Education – Part 2

This is a three-part post about re-envisioning the basis for education where we add to the foundation basics of the three R’s a more comprehensive model of education encompassed in the three E’s: expectations, exposure, and education. In last month’s post, we addressed the importance of having high expectations. Now we will look at how exposure contributes to the educational and overall development of our children.

When our experiences and consequently our child’s experiences don’t go beyond the familiar, we limit ourselves. This includes our ability to think critically which impacts our capacity to receive and interpret information. Overwhelmingly, our shared experiences are with people who are like us (family, friends, colleagues). We live lives that don’t allow intimate experiences with people and environments that are dissimilar to ours (culturally, socially, economically, educationally). Consequently, we don’t have an understanding of the dynamics that result in situations and circumstances that are different from ours. Lack of understanding creates misunderstanding, misjudgment, and results in ignorance. Therefore, we MUST be intentional about broadening our children’s exposure – and our own for that matter. Essentially, we must go beyond the familiar.

Think of exposure in two veins – 1) what can I teach my child? and 2) what can my child and I learn together?

Exposing children to new ideas doesn’t have to be burdensome. When going through your everyday routine, share with your child the meaning of daily activities; that’s a form of exposure. For the young child, let him help prepare meals and assist in household chores. As you ask your son/daughter to hand you a spoon and show him/her how to fold a napkin, discuss the uses for both. Tell them why you’re using a spoon as opposed to a fork or knife. Tell them why we place the napkin in our laps when we eat. All the while, you’re introducing new knowledge. Pretty simple, right? When you’re walking to and fro (including to the car or bus stop), talk about the trees, flowers, bees, rain, and sun. Talk about their colors, their function, their beauty, and why getting stung by a bee hurts. This kind of interaction introduces new concepts, vocabulary, and thinking skills because they’re making connections and beginning to understand their environment. When you get on the bus or in the car, talk about different modes of transportation and different reasons why we may use public transportation as opposed to a private vehicle. On the way to a doctor’s visit or the grocery store, talk about the job functions (what doctors, cashiers, customer service personnel do) and how these people help us live and make our lives easier. Similarly, when you encounter an emergency vehicle discuss the role of firefighters, Emergency Medical Technicians etc. You get where I’m going, right? You’re introducing new information, encouraging your child to be inquisitive (i.e., to seek out new information) and observant of his/her environment, and helping him/her understand connections and make meaning of relationships within the environment which is a foundation for critical thinking.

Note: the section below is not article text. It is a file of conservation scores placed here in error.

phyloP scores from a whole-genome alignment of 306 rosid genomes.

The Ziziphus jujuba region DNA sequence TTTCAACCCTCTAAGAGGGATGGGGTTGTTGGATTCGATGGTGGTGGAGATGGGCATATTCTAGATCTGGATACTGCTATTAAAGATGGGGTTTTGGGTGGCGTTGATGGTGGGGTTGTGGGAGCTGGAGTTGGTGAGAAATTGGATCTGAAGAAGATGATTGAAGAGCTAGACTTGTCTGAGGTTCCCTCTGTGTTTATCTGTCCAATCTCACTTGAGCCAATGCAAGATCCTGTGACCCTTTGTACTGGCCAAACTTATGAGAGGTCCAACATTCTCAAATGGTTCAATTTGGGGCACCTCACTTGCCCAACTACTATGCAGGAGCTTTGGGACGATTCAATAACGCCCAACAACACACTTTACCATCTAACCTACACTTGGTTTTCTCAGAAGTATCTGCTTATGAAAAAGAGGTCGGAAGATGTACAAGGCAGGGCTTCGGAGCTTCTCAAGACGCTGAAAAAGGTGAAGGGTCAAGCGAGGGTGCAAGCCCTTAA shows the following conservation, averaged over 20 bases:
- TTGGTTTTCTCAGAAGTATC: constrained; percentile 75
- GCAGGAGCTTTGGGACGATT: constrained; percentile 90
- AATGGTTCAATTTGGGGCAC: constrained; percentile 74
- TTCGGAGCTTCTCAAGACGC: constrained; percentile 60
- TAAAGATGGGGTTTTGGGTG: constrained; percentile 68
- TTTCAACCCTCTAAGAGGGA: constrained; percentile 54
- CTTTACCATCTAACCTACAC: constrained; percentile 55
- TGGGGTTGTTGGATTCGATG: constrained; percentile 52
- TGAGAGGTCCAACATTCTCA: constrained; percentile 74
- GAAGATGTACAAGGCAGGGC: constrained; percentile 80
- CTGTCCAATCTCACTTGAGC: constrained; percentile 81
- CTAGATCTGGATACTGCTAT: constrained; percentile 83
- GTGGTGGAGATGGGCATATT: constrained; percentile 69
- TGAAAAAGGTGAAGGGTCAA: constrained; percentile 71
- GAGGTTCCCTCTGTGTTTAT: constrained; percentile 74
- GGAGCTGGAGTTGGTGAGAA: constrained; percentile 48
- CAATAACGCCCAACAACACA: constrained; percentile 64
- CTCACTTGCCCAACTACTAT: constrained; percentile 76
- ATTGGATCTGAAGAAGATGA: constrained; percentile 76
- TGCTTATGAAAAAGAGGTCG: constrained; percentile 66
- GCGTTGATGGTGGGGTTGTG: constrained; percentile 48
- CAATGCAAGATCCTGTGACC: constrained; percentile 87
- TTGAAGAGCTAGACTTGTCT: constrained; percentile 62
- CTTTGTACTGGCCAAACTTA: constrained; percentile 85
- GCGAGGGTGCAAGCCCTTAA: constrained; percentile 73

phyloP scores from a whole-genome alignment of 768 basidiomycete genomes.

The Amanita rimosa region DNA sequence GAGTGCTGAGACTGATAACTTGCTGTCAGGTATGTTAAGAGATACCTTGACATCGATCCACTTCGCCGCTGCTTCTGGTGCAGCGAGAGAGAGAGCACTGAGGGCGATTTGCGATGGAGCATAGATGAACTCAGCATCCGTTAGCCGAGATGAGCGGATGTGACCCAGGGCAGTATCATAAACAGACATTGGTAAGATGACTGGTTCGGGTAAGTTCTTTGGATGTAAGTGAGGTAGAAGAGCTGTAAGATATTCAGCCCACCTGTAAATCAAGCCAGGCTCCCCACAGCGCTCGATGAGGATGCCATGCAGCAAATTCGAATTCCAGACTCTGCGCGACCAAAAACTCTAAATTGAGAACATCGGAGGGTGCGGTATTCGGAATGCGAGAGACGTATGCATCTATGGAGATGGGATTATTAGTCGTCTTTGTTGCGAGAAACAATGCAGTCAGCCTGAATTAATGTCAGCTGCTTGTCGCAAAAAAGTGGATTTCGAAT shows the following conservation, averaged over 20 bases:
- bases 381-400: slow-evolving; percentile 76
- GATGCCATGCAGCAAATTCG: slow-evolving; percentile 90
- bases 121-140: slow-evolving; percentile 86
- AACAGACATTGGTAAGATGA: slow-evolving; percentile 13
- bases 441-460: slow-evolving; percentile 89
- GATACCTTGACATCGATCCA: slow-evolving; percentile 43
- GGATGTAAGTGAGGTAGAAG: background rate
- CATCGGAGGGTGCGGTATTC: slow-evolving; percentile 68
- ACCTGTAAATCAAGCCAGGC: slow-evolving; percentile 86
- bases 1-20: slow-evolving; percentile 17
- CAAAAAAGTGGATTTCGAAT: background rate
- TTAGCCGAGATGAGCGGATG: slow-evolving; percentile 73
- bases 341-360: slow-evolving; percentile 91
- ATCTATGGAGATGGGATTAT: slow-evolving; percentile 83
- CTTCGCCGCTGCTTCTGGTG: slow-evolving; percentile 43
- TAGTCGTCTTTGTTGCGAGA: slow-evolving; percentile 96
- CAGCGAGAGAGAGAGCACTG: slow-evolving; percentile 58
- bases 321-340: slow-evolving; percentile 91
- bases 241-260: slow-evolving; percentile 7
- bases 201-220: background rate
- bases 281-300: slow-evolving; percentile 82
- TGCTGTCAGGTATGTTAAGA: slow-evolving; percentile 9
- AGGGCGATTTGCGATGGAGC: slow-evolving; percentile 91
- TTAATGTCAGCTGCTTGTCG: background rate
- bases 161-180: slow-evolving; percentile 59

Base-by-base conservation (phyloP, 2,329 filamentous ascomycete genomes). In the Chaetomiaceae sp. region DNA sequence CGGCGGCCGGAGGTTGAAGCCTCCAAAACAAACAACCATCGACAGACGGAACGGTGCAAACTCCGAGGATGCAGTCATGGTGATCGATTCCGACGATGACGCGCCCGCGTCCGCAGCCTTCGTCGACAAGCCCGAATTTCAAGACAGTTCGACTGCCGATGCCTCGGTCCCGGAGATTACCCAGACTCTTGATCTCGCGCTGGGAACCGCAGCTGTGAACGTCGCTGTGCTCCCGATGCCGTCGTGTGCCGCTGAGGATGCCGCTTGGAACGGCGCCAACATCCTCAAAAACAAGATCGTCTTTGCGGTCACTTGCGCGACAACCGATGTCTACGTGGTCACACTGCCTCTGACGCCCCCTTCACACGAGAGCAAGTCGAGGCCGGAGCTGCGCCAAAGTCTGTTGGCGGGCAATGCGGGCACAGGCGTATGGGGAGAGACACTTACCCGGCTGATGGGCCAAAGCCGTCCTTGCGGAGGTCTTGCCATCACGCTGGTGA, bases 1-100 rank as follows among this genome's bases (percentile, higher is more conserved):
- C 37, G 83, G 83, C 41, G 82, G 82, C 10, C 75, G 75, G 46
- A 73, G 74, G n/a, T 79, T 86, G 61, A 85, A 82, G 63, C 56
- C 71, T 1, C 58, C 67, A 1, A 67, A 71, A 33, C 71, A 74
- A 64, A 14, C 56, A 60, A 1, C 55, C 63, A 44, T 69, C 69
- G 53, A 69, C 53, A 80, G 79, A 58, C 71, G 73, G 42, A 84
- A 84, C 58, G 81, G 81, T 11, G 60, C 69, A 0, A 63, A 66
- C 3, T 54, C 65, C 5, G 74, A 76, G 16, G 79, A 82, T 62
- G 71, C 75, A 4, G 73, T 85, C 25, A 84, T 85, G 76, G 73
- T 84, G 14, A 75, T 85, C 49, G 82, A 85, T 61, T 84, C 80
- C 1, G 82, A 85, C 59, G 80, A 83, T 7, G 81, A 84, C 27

There are also opportunities for you and your child to expand your sphere of knowledge together, particularly as it relates to cultural exploration. If you live in an area where museums are free (e.g., Washington, DC or St. Louis area), you should take advantage of these learning opportunities. Additionally, when you take vacations or local trips outside of your neighborhood (to the next town, city, or state), look up facts about the destination beforehand in order to learn about the cultural significance of the area. Always be mindful to look up facts and history about African American culture, as this is a chance to learn more about the important roles that we had/have in the development of our society.

In the spirit of the three E’s, never tell your child that you don’t know the answer to a question. Instead, say, “let me look that up” or “I’ll have to do some research to find out”. Here’s the thing, just about everyone has a smart phone which means you have information at your fingertips. Therefore, there is no excuse for not knowing. Be resourceful and model behavior that will help your child be successful in life. If there’s something she needs to know, she should seek out the information by asking someone who knows or doing research to find the answer. Lastly, take your child to a public library every so often if for no other reason than to surround them with books (i.e., information, knowledge). Make sure he/she has a library card and teach him/her that the public library is a source of free information.

We’ll talk more about the importance of reading in next month’s post when we cover the last of the three E’s, Education.

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